10. Scatter half of the remaining flour onto the work surface and knead the dough again for 4-5 minutes, until it is soft and smooth.
11. Pour about a teaspoon of olive oil into the mixing bowl and flip the dough ball over a couple time to lightly oil it on all sides. Cover the bowl with a damp towel and place it in a warm spot to rise until it has doubled in size, about an hour.
Note: At this point you have a choice to make. Do you want thick and chewy naan-like flat bread or a thinner more tortilla-like flat bread? For a thick bread divide your dough into 6-8 pieces. For a thinner bread, divide your dough into 10-12 pieces.
12. Divide the dough into equal pies shaped pieces. push the point of the wedge into the dough and stretch outside over it to form a ball. Twist the edges together to make a tight ball and lay it with the twisted side down.
Tip: The dough has sheets of gluten running through it. When you cut the dough you tear into these sheets. By pulling the uncut edges around the breaks, you keep as much of the gluten’s structure as you can. Dough is like a balloon, if there are tears or breaks the gas that provides the lift in raised bread will leak away.
13. Form the rest of the dough into balls and cover them with a cloth or plastic wrap. Let the dough pieces rest for 10-15 minutes.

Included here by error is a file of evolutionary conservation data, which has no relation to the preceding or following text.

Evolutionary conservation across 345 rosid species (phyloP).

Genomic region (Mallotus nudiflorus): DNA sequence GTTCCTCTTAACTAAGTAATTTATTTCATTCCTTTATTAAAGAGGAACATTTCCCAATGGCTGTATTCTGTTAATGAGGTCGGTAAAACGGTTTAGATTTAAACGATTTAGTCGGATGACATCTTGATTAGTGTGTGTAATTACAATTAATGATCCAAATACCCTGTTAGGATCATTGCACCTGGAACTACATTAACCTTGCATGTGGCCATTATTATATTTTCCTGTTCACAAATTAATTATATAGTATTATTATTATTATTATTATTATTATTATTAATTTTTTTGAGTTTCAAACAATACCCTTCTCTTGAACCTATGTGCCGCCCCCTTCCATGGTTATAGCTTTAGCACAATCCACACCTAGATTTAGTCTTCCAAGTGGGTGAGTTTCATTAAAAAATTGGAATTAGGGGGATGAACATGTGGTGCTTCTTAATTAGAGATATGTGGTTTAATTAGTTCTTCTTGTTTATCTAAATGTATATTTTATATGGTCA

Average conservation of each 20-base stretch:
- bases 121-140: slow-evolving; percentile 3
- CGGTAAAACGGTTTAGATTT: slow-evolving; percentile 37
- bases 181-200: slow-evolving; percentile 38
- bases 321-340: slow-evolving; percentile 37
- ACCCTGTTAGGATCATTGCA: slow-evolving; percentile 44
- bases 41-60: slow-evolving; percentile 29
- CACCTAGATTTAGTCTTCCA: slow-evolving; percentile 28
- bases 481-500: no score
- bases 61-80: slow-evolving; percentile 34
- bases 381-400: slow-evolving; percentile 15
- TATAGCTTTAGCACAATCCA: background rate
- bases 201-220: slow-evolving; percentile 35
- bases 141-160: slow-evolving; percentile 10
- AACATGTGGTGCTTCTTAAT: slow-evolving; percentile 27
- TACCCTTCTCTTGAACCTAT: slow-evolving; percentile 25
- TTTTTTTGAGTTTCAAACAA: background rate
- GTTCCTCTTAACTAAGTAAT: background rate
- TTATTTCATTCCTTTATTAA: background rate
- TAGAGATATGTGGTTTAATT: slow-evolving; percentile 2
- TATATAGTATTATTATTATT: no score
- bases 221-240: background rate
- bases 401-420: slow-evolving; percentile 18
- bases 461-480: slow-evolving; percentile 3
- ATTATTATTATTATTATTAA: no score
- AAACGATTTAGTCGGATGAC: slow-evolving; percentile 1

Tip: This gives the gluten time to relax and makes the dough easier to roll out.
14. Working with one piece at a time, on floured counter, roll the dough into 7-8 inches in diameter circle.
Tip: About an 1/8-inch thick for the thicker flat breads and about 1/16-inch for the thinner breads.
Note: This is another choice point. Do you cook the bread on a dry pan or in oil? Dry cooking produces a lighter bread, but it may cook unevenly and have some raw flour coating the outside. Oil helps the bread to cook more evenly and completely, but may make the bread a bit greasy. the oil also brings out the flavor of the herbs. It is a matter of personal choice and diet which you prefer. For thicker breads I prefer to use a dry pan. For thinner I brush one side lightly with olive oil before putting it in the pan.
15. Preheat a griddle or skillet to medium heat, about 300º F.
Note: Preheating the pan and the correct temperature is very important. Too high and the crust will burn in spots before the center is done. Too low and the bread will dry out and get tough.
16. Cook the flatbread on the first side until it bubbles and puffs. Flip it over and cook on the second side until it is well done with a few spots of dark brown.
Note: 2-3 minutes per side for thick flat bread and 1-2 minutes for thin.
17. While the first bread is cooking roll out the next, so that it is ready when you remove the first from the pan.
18. Transfer the flatbread to a wire-rack and cover with a clean kitchen towel.
Tip: Laying the bread on a flat surface will cause the bottom bread to get slightly damp from the condensed steam.
19. Continue rolling and cooking the remaining dough balls.
20. Stack the finished breads on top of the last and cover with a cloth until all are cooked.
Tip: They are best served immediately, but they may be toasted the next day.